Acolyte – Review
Follow Genre: Narrative, ARG
Developer: Superstring
Publisher: Superstring
Platform: PC
Tested On: PC

Acolyte – Review

Site Score
Good: Interesting ideas, good story
Bad: Some obtuse puzzles
User Score
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The concept of ARGs (alternative reality games) is one that doesn’t get explored as much as it deserves. Immersing players into a world by making them interact with themselves is a unique and intelligent approach that works especially well for puzzles. Acolyte acknowledges this and tries its own take on the formula, presenting players with an AI helper that will send them on internet explorations and much more.


Acolyte’s story follows the player, a QA tester for the tech enterprise “Nanomax”, who is tasked with finding bugs in their newest product. Said product is a complex AI helper named Ana, capable of aiding users in their day-to-day life. However, amongst the player’s tasks, one particularly stands out, catching the mysterious Error 51 and rooting it out.

Soon enough, said error rears its head around, causing Ana to bug out and produce an error log in binary. Upon finding out what the binary code uncovers, the true investigation will begin. Aided by Ana, the internet, and a Nanomax ex-worker, the player will have to figure out what the log’s message truly meant.

Overall, the game is rather well-written, although the characters leave a bit to be desired. Due to the game’s length and how the narrative is approached, most side characters get very little development. This is especially obvious with one of the side plots, which falls mostly flat due to the lack of attachment to the extras.

The flow of the story is particularly remarkable, providing options to explore the narrative without altering its parts. In order to do so, the game always provides several options to continue the plot. Upon exploring further, you’ll uncover more information and even gain access to alternate endings.


The game’s graphics are good but simplistic, simply featuring the model for Ana herself alongside a handful of backgrounds and chats. Overall, the images provided in the game serve their purpose and are generally high quality, but they’re not a highlight or particularly noteworthy. It is also worth noting the game’s resolution settings seem to not be properly implemented, breaking the sizes of the UI and models when changed.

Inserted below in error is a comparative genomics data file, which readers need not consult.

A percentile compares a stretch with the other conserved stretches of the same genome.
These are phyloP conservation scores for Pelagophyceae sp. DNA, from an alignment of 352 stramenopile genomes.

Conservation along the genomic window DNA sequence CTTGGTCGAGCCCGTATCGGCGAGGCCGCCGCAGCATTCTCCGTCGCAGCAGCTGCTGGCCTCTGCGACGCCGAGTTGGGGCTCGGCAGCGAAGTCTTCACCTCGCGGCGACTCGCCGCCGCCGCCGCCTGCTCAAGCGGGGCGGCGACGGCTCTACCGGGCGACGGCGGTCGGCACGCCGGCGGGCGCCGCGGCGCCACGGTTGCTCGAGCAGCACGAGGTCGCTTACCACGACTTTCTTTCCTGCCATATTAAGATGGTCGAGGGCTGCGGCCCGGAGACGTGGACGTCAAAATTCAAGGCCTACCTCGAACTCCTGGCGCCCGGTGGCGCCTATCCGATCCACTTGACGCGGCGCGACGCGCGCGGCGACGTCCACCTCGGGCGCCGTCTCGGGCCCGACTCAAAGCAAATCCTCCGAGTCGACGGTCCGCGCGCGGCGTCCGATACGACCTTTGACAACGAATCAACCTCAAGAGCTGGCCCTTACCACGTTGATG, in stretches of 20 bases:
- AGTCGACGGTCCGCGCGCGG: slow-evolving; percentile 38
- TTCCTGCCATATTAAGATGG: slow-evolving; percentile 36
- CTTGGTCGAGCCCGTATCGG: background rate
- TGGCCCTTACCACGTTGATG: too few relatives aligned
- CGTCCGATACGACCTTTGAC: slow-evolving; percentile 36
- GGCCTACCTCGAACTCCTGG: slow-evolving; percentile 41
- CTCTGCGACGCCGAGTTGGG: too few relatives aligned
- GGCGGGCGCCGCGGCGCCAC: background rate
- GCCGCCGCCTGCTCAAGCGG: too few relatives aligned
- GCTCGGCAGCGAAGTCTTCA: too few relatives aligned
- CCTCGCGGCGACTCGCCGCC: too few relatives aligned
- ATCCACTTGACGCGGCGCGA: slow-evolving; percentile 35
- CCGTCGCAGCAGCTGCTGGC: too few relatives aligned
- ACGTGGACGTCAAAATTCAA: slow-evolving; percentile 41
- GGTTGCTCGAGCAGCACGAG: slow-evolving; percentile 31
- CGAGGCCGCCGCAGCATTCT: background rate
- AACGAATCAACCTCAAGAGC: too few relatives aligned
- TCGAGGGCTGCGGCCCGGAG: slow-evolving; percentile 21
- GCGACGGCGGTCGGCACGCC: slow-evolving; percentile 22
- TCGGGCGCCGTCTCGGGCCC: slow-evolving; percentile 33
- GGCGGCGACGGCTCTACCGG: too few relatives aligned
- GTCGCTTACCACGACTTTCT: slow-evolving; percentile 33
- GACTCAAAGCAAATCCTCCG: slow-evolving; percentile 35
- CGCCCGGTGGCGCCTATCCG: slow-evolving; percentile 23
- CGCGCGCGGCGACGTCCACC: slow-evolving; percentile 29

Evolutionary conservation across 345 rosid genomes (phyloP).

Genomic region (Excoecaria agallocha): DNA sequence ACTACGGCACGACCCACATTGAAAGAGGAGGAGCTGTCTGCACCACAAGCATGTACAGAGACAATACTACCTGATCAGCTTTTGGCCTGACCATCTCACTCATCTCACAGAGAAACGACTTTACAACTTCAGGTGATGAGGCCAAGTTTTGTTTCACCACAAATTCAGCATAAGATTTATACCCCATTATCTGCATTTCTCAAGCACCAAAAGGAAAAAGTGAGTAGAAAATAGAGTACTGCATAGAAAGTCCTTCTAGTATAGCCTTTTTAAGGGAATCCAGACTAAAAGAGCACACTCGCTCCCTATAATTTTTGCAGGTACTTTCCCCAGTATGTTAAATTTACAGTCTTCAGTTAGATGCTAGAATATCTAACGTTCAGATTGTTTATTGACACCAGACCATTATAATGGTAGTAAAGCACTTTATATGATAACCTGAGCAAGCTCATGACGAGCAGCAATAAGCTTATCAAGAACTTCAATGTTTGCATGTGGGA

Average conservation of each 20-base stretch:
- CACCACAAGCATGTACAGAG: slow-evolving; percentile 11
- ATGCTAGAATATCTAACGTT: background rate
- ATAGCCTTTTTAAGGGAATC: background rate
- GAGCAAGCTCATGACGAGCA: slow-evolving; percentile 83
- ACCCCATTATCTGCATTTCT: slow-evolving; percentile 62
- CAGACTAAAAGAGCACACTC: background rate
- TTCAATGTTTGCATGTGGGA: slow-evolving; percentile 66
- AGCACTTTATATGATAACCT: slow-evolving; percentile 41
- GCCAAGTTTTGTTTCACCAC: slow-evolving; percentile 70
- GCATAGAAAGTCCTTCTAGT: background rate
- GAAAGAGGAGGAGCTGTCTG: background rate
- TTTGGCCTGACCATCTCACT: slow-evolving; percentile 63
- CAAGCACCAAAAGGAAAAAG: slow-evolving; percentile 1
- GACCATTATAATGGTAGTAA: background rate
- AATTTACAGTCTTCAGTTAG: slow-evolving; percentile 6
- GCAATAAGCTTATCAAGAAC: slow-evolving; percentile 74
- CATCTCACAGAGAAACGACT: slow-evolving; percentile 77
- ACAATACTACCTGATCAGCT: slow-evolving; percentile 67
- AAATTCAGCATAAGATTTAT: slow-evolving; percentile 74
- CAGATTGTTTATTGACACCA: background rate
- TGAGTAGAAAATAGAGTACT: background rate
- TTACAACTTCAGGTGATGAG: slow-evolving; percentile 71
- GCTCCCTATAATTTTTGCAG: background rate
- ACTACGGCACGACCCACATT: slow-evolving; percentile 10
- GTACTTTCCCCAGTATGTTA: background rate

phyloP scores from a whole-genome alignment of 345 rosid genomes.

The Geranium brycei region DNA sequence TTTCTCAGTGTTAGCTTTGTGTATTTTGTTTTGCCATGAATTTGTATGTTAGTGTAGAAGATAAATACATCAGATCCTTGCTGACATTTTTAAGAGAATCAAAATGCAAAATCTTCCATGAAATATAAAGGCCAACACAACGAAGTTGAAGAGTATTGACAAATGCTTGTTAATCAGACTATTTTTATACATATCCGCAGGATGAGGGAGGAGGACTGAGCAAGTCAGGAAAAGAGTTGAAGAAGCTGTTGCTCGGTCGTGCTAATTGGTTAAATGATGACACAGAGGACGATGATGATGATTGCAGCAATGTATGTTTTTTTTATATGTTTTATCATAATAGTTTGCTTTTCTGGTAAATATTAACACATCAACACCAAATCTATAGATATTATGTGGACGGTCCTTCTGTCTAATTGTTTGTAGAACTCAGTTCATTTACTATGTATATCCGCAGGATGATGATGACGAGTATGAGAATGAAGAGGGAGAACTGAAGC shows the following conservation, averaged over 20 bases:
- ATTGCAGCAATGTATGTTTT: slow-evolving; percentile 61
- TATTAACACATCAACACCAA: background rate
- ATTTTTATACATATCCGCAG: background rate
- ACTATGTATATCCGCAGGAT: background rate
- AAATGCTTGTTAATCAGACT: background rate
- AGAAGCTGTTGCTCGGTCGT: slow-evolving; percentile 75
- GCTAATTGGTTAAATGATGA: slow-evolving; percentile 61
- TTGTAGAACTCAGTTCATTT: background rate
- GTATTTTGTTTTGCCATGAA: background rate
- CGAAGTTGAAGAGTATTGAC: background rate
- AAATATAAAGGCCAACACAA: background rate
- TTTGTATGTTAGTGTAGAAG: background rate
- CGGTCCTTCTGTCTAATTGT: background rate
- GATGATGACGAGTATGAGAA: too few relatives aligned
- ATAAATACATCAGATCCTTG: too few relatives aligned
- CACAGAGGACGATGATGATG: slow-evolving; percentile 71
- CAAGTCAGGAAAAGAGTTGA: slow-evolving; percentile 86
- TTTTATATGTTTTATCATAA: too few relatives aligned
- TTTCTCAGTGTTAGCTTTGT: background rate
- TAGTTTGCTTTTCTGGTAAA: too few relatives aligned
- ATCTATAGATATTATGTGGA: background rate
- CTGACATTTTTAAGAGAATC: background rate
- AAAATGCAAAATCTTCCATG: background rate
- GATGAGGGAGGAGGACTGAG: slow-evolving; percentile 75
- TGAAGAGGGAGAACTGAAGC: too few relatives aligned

Similar to the graphics, the game’s sound design is rather good but not a focus of the experience. Players will spend lots of time outside of the game, not really taking in the soundtrack or paying much attention to it. The SFX are designed in such a way that they fit what could be expected of an app, further adding realism to the experience.


Acolyte’s gameplay is rather simplistic; players will simply obtain clues by investigating the several leads available and present the results to Ana. Upon finding a correct result, Ana will then proceed with the story, providing new leads to chase. In order to find the information they require, players will have to explore webpage source code, solve ciphers, or even analyze metadata.

In order to keep players engaged and point them out in the right way, the game does provide hints as to what is required to be done, oftentimes even telling the player outright. However, cases with hardly any information to solve the puzzle are also common, often sending the user on a wild goose chase. A particularly good example of this is when the player is tasked with finding additional information on a picture, where the metadata is empty, and they end up needing to use another never before mentioned method. Luckily, even despite these outliers, the game is generally easy and nobody will be left out. Although it would have been better if they weren’t needed at all, some user-made guides are also available for the puzzles, making the game beatable even for less tech-savvy people.

It is worth noting the game is not exactly flawless on the bug front. Even disregarding the previously mentioned issue with the resolution, it is all too possible to trigger dialogues intended for later by throwing around random phrases. In such cases, it is possible to lock out events, leaving players unable to obtain achievements or even outright progress. A good example of this is players being capable of bypassing the binary choice at the end of the game by simply triggering the dialogue twice, although in that specific case the results are rather innocuous.


Acolyte is an interesting game that will make certainly entertain those interested in a unique immersive experience. Not presenting much difficulty and being beatable in around 3 to 4 hours, the game is welcoming to any type of player. Sold for $10.99/€/£8.99, the game is rather cheap and worth a shot. Those still on the fence can play the free demo first.

Personal Opinion

“I don’t have much to say about Acolyte. I like its ideas and think it does a pretty good job, although it could clear up some stuff. The moment where I was expected to check html code was surprising to me, because up until then nothing of the sort was required. Now, I’m a programmer and have done my fair share of web design, but even that being the case, my thought process was “This can’t be the solution, they cannot expect everyone to open the element view and find stuff”. This ends up happening a few times, with the approach to the expected solution not really being telegraphed and requiring some previous experience from the user, which I believe could be solved by adding a pair of lines to the game.”

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No longer writing for the site, pursuing other things.

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